Gallagher fury as the taxman winds up two restaurants
Published 30/07/2011 | 05:00
'It was a surprise and shock that the Collector General dealt with this matter in such a heavy-handed and costly way'
TWO restaurants run by celebrity chef Conrad Gallagher have been closed and the companies operating them wound up over a €166,000 tax bill.
The High Court yesterday said Boutique Restaurants Concepts Ltd and Super Potato Ltd -- which ran Salon des Saveurs in Dublin and Conrad's Kitchen in Sligo -- are insolvent and unable to pay their debts.
The chef reacted angrily to the legal action, saying it had been taken in a "heavy-handed, speedy and costly manner" and said he would pay back any money owed.
Ms Justice Mary Laffoy appointed Ian Lawlor of JPA Brenson Lawlor Limited as liquidator to both firms, which have registered addresses at Aungier Street, Dublin 2.
The court had heard Boutique Restaurant Concepts, which was incorporated in January 2010, owed approximately €116,000 in unpaid VAT, PAYE and PRSI. A demand for payment was served on the firm last December.
Super Potato Ltd owed the Revenue Commissioners €50,000 in unpaid VAT, PAYE and PRSI. The firm was incorporated in September 2010, and was served with a demand for payment last May.
Salon des Saveurs was closed within the last month while Conrad's Kitchen shut its doors in recent days.
Mr Gallagher's wife Candice and his mother Evelyn Gallagher are listed as directors of the firms which run the restaurants.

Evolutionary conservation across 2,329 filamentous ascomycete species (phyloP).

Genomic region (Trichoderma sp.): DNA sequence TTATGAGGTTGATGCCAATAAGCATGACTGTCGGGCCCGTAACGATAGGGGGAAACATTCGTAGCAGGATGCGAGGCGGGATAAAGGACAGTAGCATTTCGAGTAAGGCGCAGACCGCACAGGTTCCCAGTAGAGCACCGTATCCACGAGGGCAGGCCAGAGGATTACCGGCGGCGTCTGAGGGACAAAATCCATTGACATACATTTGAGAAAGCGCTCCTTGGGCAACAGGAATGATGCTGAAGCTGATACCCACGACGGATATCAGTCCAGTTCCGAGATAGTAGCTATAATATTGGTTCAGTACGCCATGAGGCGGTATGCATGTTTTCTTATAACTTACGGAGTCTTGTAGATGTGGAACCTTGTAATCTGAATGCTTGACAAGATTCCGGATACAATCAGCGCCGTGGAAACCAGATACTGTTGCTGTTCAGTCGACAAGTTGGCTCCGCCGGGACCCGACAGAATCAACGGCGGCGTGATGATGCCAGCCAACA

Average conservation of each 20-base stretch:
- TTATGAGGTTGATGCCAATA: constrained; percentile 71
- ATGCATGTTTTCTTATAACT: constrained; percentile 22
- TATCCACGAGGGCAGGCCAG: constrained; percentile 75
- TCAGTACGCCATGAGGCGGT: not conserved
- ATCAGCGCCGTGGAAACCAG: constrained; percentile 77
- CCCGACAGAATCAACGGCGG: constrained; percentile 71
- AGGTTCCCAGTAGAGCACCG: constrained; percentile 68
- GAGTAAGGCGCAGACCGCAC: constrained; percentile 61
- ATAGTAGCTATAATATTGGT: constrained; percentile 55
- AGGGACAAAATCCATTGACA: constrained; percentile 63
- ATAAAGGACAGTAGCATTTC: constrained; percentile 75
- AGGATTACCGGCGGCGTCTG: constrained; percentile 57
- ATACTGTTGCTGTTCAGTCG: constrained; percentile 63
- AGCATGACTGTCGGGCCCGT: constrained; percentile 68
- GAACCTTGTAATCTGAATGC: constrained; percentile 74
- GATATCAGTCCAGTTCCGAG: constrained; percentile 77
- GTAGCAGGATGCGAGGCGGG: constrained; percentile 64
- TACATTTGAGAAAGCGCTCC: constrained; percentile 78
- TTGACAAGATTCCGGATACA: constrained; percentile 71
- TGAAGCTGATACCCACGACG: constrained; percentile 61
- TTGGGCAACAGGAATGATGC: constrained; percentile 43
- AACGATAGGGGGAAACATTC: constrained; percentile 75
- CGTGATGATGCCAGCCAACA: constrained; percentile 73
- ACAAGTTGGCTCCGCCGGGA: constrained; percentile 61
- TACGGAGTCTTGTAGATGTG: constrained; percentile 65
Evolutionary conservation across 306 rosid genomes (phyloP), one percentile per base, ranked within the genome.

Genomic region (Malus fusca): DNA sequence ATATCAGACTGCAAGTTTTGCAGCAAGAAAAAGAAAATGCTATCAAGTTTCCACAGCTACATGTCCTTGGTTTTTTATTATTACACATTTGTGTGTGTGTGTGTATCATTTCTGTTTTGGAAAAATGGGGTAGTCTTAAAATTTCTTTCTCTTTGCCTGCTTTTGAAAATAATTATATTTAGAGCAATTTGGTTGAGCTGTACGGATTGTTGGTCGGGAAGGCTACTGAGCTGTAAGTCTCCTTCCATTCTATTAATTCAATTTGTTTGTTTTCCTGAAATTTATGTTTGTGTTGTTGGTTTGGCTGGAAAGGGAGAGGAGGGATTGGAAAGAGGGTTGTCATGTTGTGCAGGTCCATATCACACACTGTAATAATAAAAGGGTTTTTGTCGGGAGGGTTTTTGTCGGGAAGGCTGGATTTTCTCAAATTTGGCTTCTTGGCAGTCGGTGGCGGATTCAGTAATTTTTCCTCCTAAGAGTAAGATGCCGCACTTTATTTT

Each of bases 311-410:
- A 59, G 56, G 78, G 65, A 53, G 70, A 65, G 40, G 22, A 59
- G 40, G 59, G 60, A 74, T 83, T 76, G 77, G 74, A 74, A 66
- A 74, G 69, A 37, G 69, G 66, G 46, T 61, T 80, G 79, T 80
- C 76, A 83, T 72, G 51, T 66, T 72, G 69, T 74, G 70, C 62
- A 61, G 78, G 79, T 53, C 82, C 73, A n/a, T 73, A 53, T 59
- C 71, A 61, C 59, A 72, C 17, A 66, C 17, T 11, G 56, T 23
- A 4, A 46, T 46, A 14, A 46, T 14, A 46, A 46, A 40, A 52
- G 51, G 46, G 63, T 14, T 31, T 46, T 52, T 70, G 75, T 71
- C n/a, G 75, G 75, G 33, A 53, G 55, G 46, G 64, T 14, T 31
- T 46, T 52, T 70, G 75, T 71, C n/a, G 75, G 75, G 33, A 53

The judge refused an application to further adjourn the petitions to allow the companies time to see if external funding could be obtained in order to satisfy the debt.
The Revenue Commissioners opposed the firm's application for an adjournment. Judge Laffoy asked if "a bird in the hand was not worth two in the bush to Revenue". Mark O'Mahony BL for the Revenue said he suspected "there was no bird at all".
After appointing Mr Lawlor as liquidator, the judge ordered that the directors of the firms file statements of affairs and listed the matter before a sitting of the Examiners Court later this year.
Mr Gallagher last night said the money owed would be repaid.
"It was a surprise and shock that the Collector General dealt with this matter in such a heavy-handed, speedy and costly manner, with no opportunity for resolution despite several offers being made by the companies," he said.
"The first communication in relation to this issue was 16 days ago and the companies worked aggressively to settle the matter, emphasising at all times there was no question of any monies being left unpaid.
"It is worthy of note that no other parties presented themselves in support of the action despite an invitation from the Collector General to do so."
The chef operates two restaurants -- The Dining Room and The Tasting Room -- at La Stampa Hotel in Dublin. He said all staff from the two closed businesses were offered work in La Stampa.
A spokesman for the chef said the only debts owing on the two closed businesses were for tax and Mr Gallagher had committed to paying all arrears.
The Dining Room, a 190-seater restaurant which is owned by businessman Louis Murray, was opened with substantial publicity last month.
At the beginning of this month, Gallagher said he was transferring Salon des Saveurs to the same venue where it operates as The Tasting Room. He said at the time that "it's better to have my business concerns under one roof".